27. the smell of my son is as of a field--The aromatic odors of the Syrian fields and meadows, often impart a strong fragrance to the person and clothes, as has been noticed by many travellers.
Genesis 27:28-46 . THE BLESSING.
28. God give thee of the dew of heaven--To an Oriental mind, this phraseology implied the highest flow of prosperity. The copious fall of dew is indispensable to the fruitfulness of lands, which would be otherwise arid and sterile through the violent heat; and it abounds most in hilly regions, such as Canaan, hence called the "fat land" ( Nehemiah 9:25 Nehemiah 9:35 ).
plenty of corn and wine--Palestine was famous for vineyards, and it produced varieties of corn, namely, wheat, barley, oats, and rye.
29. Let people serve thee--fulfilled in the discomfiture of the hostile tribes that opposed the Israelites in the wilderness; and in the pre-eminence and power they attained after their national establishment in the promised land. This blessing was not realized to Jacob, but to his descendants; and the temporal blessings promised were but a shadow of those spiritual ones, which formed the grand distinction of Jacob's posterity.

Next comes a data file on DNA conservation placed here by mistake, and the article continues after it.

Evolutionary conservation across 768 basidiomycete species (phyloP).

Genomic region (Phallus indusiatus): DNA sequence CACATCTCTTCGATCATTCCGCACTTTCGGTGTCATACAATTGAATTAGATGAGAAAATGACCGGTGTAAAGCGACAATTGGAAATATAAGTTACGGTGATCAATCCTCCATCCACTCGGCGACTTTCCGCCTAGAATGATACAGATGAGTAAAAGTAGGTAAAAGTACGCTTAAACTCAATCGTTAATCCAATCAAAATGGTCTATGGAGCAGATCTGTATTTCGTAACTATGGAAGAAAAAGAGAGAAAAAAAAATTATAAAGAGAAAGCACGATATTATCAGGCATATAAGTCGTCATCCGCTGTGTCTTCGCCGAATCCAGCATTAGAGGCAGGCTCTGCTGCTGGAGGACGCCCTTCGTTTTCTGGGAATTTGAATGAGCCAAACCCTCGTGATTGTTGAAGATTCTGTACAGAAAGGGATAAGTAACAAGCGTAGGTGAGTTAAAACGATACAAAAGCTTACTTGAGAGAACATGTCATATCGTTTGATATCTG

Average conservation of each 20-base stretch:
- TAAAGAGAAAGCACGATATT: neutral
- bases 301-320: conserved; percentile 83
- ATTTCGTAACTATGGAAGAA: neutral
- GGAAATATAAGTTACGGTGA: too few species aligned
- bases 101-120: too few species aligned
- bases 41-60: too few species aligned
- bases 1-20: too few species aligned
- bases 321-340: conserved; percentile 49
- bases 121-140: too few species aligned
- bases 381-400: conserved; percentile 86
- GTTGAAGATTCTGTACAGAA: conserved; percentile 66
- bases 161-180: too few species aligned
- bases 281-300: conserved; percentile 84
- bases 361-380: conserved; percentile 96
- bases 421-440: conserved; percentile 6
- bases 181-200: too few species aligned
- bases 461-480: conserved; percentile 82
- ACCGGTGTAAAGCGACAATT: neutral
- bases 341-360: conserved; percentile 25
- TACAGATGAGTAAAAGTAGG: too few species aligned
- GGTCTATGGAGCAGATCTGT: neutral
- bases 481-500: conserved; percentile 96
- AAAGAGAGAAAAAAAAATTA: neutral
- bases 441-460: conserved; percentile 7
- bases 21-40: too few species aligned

30-35. Esau came in from his hunting--Scarcely had the former scene been concluded, when the fraud was discovered. The emotions of Isaac, as well as Esau, may easily be imagined--the astonishment, alarm, and sorrow of the one; the disappointment and indignation of the other. But a moment's reflection convinced the aged patriarch that the transfer of the blessing was "of the Lord," and now irrevocable. The importunities of Esau, however, overpowered him; and as the prophetic afflatus was upon the patriarch, he added what was probably as pleasing to a man of Esau's character as the other would have been.